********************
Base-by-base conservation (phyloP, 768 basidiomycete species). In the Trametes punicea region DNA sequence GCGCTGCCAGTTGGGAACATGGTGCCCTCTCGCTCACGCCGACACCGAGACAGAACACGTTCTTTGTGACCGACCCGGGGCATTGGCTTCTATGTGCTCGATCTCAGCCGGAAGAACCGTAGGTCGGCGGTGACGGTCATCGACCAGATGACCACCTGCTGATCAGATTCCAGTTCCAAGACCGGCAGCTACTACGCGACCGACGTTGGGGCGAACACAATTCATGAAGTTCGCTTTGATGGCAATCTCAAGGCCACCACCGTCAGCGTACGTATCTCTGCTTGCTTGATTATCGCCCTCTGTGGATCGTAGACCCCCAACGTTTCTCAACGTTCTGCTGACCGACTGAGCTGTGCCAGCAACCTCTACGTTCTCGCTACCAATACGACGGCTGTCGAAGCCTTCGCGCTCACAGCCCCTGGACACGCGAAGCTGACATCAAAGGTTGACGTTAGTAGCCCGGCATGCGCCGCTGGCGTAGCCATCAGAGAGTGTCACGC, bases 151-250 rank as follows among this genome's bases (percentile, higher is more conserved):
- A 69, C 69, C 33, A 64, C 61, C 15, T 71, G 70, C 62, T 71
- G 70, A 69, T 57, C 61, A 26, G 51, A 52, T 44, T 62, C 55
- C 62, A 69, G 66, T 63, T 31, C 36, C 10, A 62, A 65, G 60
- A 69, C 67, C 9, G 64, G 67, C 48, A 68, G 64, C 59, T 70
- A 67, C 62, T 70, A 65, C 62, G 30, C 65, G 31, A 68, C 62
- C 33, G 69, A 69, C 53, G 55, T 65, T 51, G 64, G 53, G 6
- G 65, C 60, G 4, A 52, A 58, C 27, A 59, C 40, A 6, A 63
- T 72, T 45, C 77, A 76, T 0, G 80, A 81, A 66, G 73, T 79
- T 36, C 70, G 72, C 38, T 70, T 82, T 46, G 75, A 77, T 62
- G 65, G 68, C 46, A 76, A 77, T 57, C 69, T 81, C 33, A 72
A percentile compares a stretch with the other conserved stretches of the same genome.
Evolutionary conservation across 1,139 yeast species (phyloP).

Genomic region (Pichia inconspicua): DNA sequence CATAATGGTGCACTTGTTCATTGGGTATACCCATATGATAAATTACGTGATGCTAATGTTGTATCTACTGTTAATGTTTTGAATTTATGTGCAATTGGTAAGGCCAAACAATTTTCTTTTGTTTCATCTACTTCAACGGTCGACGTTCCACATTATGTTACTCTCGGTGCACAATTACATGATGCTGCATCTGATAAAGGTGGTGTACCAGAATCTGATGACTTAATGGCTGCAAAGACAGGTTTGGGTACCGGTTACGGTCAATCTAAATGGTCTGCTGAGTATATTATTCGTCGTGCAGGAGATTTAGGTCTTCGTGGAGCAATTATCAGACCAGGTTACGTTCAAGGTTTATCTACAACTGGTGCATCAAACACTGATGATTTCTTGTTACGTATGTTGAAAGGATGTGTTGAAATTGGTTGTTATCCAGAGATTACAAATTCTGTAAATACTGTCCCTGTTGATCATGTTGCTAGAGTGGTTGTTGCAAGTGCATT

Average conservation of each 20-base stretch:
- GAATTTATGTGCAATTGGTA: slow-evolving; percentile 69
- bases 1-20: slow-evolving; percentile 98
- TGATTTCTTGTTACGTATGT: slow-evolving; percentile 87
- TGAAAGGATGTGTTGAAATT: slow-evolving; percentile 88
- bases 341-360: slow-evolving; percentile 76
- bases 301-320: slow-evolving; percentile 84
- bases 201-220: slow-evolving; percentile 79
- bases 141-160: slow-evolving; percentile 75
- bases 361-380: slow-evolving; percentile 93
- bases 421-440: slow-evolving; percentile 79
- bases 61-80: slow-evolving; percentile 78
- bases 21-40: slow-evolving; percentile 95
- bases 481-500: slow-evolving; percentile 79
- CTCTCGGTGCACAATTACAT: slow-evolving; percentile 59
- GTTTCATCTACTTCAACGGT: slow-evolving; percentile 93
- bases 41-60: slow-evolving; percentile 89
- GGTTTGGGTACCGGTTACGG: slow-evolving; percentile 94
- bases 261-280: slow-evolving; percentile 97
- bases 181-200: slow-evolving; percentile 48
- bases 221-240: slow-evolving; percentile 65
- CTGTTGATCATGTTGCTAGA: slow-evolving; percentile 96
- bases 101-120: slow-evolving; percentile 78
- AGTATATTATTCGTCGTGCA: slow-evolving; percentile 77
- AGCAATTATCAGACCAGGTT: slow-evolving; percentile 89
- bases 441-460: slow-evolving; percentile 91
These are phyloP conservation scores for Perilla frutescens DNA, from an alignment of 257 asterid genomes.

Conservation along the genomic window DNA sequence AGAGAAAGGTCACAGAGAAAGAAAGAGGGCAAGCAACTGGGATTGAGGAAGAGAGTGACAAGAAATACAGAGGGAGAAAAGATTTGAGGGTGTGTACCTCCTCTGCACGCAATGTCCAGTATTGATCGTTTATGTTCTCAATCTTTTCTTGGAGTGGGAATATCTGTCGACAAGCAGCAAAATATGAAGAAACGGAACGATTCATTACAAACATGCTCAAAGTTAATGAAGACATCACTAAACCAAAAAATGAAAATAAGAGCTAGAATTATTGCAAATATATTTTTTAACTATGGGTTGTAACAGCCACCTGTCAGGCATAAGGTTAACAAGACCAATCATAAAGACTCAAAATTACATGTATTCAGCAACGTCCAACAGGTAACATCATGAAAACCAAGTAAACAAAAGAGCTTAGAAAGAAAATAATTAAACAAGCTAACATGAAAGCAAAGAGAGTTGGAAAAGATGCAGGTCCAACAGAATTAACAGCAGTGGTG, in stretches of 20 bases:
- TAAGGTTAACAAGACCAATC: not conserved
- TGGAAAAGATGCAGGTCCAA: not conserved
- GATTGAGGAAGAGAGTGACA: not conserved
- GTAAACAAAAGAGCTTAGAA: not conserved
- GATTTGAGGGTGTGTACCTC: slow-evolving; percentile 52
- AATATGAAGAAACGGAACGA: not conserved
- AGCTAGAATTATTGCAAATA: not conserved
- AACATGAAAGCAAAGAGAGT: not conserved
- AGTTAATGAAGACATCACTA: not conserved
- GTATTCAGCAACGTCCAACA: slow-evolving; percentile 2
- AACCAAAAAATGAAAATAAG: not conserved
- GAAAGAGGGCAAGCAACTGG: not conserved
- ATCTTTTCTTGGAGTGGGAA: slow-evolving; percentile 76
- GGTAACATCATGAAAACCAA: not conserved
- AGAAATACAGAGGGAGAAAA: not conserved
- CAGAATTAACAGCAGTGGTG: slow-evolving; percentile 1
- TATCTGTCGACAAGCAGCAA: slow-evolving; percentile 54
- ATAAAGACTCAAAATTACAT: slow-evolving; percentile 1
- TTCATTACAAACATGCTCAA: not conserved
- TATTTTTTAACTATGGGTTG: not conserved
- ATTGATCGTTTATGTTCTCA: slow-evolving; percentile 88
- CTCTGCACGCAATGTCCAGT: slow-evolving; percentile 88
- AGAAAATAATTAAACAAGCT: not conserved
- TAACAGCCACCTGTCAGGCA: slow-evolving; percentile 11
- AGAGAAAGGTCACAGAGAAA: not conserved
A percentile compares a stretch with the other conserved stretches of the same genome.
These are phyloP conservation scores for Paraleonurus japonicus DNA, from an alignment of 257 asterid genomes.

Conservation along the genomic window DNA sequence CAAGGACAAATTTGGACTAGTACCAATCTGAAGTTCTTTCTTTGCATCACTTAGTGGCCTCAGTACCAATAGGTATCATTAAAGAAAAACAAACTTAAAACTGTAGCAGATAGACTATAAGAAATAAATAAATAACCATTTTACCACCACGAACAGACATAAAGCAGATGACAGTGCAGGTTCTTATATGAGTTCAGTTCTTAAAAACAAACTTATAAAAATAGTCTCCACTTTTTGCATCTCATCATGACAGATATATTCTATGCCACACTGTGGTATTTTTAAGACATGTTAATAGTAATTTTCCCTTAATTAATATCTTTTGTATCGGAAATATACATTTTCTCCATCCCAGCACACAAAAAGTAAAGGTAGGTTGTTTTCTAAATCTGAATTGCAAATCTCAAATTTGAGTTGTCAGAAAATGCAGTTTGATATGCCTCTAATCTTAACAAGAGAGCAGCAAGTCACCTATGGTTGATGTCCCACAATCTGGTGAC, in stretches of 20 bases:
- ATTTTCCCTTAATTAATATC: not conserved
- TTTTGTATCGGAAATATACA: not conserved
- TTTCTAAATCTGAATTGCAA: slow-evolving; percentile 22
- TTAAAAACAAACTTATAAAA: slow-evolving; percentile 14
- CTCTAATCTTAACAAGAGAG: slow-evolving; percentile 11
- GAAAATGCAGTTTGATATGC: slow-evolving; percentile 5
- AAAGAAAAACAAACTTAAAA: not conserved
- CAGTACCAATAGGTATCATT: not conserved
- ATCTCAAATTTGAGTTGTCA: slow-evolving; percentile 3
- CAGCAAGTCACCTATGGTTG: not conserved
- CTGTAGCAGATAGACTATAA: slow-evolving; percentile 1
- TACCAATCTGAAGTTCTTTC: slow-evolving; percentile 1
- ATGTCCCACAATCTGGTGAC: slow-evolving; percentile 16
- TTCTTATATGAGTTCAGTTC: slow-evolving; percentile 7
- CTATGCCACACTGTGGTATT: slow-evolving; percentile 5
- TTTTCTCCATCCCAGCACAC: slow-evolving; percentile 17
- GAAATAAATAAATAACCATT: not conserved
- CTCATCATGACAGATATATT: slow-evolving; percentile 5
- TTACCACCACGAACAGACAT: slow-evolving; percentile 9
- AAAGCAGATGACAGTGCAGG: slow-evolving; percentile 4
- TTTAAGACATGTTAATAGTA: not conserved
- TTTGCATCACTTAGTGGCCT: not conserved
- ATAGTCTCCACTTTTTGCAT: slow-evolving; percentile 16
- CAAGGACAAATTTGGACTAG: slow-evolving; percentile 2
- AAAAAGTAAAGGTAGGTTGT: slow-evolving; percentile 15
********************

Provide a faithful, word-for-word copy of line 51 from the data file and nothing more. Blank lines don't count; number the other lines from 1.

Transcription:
- AGTTAATGAAGACATCACTA: not conserved